Football and Fascism

Next time Di Canio is asked about his political opinions, maybe he should meekly reply that he is only following in the tradition of some of the most famous political and intellectual leaders the world has ever seen

Di Canio: In the spotlight
Charles Crawford
On 2 April 2013 16:59

So, David Miliband has resigned from the board of Sunderland AFC to flee the new Sunderland manager, Paolo Di Canio and his self-professed fascist views.

How lucky we are to have some political figures who still set us an example of such high principle! We now eagerly await the noise of scampering feet as other British politicians distance themselves from football clubs whose owners come from Arab countries that deny people the vote and oppress women, or those parts of the former Soviet Union where it is official policy to beat up homosexuals and oppress NGOs and/or boil people alive. 

Let’s not be bamboozled into accepting the Daily Mail view that Italian-style fascism was ‘right-wing’. It wasn’t. It was the malevolent cousin of national socialism, a product of its time. 

It has impossible now to grasp the extraordinary emotional impact of pell-mell Machine Age advances in the first part of the last century. Huge impersonal machines. Stunning machine noise. Unimaginable machine speeds. Machines being used to make other machines. Warfare waged by machines. Machines flying. All from European and American white-skinned genius, leaving blacks and browns and yellows trailing far behind.

These inventions and the social upheaval they brought amazed Western intellectuals, and caused a whole new way of political thinking to emerge: that society too was a single vast machine, capable of (and indeed depending on) being regulated and controlled by the intellectual elite.

In these frenetic circumstances Communism, Nazism and Fascism emerged, self-contained ideologies based on Machine Age Bigness and an instinct for restless action. They promoted revolutionary lies, imagery and violence to try to seize the historic moment and control the past, present and future. They shared an explicit socialist/collectivist core, aimed at submerging the individual in a choreographed mass. Human beings became ‘the masses’, the puny cogs in the bowels of Metropolis toiling for a collective ‘higher’ purpose.

The sheer intensity of these movements across continental Europe made its impact on political thought in the UK and United States and around the world. To a degree we can now scarcely believe, Benito Mussolini and his fascisti were feted by both Left and Right.

Mussolini hailed from an explicitly socialist-populist tradition but in classic New Labour style identified a ‘third way’ between the angry revolutionary masses and big business: huge state-run corporations to control Italy’s economic life. This and his muscular demands for discipline and sacrifice - and above all his noisy popularity - created a political formula in which everyone could find something to admire.

Thus Mahatma Gandhi: “one of the great statesmen of our time”. Or US President Franklin D Roosevelt: “I am keeping in fairly close touch with that admirable Italian gentleman”.

Here in the UK H G Wells, the towering hero of 1930s progressive thought, in 1932 used the elite occasion of the Young Liberals summer school in Oxford to make an unusually explicit appeal: “I am asking for a Liberal Fascism.” Wells argued that the way ahead lay in turning to a new form of communism:  “We shall have to turn - we outsiders, that is, the young people with foresight for enlightened Nazis”. A year later Winston Churchill gushed about Mussolini as he saw him as a bastion against bestial Bolshevism: “the Roman genius…the greatest lawgiver among living men.”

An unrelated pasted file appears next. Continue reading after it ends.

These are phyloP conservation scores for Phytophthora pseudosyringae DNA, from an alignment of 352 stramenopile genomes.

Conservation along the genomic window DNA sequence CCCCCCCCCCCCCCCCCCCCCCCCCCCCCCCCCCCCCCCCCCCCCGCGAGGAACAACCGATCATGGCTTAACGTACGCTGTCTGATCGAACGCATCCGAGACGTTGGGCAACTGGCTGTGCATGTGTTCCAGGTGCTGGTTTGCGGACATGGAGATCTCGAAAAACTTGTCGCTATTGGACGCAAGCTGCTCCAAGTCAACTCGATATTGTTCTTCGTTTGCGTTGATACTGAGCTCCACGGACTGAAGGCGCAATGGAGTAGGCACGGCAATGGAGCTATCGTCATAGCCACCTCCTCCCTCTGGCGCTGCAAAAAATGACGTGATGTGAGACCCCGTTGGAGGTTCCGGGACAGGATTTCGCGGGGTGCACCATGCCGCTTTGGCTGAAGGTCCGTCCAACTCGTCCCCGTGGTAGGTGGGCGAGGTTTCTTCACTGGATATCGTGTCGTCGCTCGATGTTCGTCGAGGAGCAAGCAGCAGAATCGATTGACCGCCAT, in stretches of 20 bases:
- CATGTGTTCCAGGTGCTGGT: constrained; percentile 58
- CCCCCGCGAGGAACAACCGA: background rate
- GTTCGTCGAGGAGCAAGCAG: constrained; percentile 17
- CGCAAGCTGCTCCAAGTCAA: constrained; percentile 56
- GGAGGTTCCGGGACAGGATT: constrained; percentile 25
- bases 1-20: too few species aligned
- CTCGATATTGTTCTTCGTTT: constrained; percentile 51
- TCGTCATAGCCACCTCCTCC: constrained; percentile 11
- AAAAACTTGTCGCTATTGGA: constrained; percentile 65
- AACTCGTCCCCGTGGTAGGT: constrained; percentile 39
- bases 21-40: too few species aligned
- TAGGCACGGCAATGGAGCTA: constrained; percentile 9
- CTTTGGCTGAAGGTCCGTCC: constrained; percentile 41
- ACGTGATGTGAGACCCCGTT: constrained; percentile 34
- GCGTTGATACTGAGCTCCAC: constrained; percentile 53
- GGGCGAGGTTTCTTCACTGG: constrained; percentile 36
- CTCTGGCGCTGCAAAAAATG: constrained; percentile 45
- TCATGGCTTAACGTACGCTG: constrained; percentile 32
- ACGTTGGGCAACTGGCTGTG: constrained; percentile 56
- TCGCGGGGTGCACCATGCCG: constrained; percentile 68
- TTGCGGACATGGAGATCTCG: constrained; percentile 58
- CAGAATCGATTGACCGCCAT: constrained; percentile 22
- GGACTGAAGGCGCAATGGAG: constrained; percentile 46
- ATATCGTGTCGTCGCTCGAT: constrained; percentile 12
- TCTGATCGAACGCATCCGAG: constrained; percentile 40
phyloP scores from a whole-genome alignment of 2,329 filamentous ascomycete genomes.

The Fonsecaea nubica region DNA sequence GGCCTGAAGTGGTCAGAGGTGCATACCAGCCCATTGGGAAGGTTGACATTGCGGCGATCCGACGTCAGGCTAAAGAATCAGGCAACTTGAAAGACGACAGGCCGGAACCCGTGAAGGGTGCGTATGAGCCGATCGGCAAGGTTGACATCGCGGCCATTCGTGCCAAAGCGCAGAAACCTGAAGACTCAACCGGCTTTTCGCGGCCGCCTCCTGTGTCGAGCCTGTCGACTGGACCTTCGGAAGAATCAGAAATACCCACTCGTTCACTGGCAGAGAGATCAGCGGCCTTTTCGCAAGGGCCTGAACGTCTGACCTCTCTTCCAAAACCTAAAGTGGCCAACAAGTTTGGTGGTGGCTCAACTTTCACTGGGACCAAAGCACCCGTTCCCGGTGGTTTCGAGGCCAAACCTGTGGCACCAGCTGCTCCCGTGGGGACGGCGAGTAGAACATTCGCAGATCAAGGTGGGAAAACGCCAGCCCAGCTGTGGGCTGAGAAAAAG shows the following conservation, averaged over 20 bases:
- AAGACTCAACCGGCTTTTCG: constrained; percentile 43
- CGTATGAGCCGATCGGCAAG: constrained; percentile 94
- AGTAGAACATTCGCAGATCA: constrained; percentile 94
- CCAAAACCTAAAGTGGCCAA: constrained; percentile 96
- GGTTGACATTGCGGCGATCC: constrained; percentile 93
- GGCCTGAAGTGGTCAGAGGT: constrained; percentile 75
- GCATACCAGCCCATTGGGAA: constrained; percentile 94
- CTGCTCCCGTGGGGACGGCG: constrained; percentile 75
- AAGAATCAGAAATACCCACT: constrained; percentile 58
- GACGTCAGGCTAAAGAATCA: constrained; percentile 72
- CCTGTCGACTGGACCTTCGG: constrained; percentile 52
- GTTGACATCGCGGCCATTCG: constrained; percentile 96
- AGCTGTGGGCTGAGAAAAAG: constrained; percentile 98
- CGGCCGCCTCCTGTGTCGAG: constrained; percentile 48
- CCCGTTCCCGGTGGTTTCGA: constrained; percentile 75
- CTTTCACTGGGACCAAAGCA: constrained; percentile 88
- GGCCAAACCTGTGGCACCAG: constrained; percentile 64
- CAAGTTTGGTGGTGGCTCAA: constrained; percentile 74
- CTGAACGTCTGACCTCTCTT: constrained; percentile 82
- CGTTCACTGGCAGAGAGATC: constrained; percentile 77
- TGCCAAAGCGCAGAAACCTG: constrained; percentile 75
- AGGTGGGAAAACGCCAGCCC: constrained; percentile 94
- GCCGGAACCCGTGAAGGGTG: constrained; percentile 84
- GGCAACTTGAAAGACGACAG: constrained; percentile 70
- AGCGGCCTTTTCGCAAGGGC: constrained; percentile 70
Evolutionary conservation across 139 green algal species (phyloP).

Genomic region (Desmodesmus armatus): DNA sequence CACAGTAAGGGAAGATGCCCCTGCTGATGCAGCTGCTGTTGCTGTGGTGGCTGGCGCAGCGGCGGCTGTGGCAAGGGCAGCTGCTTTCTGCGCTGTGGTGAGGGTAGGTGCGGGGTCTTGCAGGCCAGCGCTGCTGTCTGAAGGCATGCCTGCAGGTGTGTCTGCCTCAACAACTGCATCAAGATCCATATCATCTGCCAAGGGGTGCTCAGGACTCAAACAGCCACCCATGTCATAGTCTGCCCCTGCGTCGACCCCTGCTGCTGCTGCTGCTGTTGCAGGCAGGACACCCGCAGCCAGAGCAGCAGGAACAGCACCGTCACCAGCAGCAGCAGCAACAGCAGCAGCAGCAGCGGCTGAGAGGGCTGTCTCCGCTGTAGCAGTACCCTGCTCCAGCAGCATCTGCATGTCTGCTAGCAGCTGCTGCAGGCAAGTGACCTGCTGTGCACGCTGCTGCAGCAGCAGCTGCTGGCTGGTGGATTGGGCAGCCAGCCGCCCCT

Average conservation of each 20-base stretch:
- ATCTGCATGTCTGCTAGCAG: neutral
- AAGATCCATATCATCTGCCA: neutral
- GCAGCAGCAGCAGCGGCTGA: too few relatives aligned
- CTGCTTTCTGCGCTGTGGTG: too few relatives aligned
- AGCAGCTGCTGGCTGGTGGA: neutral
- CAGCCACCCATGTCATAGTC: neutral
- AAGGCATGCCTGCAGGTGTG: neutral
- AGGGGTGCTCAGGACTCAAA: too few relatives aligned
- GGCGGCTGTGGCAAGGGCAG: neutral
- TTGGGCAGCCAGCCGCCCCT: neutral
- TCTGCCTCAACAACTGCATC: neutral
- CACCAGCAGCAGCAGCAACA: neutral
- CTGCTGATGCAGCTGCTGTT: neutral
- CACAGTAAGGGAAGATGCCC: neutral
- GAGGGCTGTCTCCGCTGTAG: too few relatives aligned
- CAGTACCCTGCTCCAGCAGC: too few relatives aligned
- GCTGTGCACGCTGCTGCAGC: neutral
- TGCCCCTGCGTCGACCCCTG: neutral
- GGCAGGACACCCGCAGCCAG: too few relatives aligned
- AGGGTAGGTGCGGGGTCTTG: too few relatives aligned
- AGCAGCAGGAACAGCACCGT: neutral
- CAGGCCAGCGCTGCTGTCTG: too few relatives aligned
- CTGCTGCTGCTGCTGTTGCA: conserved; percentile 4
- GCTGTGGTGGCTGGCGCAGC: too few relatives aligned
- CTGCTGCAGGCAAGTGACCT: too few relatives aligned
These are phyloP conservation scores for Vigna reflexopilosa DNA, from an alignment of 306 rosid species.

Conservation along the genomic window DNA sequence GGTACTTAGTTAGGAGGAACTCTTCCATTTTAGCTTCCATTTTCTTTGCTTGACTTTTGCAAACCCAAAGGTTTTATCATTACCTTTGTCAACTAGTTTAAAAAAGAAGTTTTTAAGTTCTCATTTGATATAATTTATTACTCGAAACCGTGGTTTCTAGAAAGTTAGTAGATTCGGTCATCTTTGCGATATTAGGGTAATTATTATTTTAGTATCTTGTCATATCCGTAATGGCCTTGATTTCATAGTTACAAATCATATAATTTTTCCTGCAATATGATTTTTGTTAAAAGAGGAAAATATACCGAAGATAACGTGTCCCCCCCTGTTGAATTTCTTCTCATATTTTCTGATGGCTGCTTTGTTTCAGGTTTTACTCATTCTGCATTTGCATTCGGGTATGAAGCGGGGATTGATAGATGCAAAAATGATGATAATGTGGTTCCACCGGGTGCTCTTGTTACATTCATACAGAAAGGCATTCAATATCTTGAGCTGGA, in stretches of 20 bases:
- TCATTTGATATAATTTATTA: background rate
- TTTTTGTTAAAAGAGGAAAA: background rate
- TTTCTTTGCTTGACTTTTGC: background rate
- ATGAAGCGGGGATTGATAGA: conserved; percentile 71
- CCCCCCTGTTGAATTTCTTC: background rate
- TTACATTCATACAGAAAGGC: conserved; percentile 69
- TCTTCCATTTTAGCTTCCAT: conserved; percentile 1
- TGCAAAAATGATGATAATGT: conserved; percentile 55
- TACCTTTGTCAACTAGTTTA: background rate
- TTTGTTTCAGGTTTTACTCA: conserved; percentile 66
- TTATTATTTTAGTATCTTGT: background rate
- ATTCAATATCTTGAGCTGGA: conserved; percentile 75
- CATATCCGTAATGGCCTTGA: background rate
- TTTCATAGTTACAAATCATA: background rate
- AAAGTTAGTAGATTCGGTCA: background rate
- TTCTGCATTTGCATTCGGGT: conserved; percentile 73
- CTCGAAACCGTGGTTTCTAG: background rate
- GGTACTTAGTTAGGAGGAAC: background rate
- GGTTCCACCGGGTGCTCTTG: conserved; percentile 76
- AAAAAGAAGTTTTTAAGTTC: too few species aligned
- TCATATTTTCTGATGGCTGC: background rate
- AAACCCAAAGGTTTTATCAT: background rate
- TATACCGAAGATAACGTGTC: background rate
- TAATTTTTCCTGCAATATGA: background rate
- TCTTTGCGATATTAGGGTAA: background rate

With such giddy praise ringing in his ears, what could go wrong for Mussolini? Everything.

Some 620 weeks later Mussolini was dead, swinging upside-down from a meat-hook in a Milan square. Two of the evil three Machine Age ideologies and most of Europe lay in smoking ruins. It took a further 45 years for their Soviet Communist brother to keel over too.

Yet their malign influence lingers on, in the sprawling role of the state and the ingenious new ways our political masters use to manipulate us to give primacy to the collective over the individual.  See for example the Obama 2012 campaign slogan ‘Forward’ – an unhappy echo of the Mussolini newspaper Avanti! Centuries of British press freedom? Pof, gone! The European Union? As a senior European diplomat was heard to say the other day, “We shall now have to rethink our concept of democracy to make it compatible with Europe’s economic needs”.

So next time Di Canio is asked about his political opinions, maybe he should meekly reply that he is only following in the tradition of some of the most famous political and intellectual leaders the world has ever seen.

Meanwhile cynics might see plenty of similarities between the modern football enterprise and 1930s machine-age mass iconography. The impossible colour and swirl of night games. The teams in bright uniforms marching out to do battle before vast choreographed crowds that roar as a single mindless organism. Bland corporate titan owners perched high in the best seats well protected from the braying masses. Leadership cults. Medals. Heroic striving. Bombast. Lithe kitschy male athleticism – and flashes of brutish violence.

Thought and Reason, subordinated to Form and Emotion.

We mere individuals must be grateful that these days such extraordinarily potent if not dangerous tendencies play themselves out not in machine-age war, but by all of us watching people kicking a ball to and fro. Above all Gareth Bale.


Charles Crawford is a Contributing Editor to The Commentator. A former British Ambassador in Sarajevo, Belgrade and Warsaw, he is now a private consultant and writer. Visit his website and follow him on Twitter: @charlescrawford

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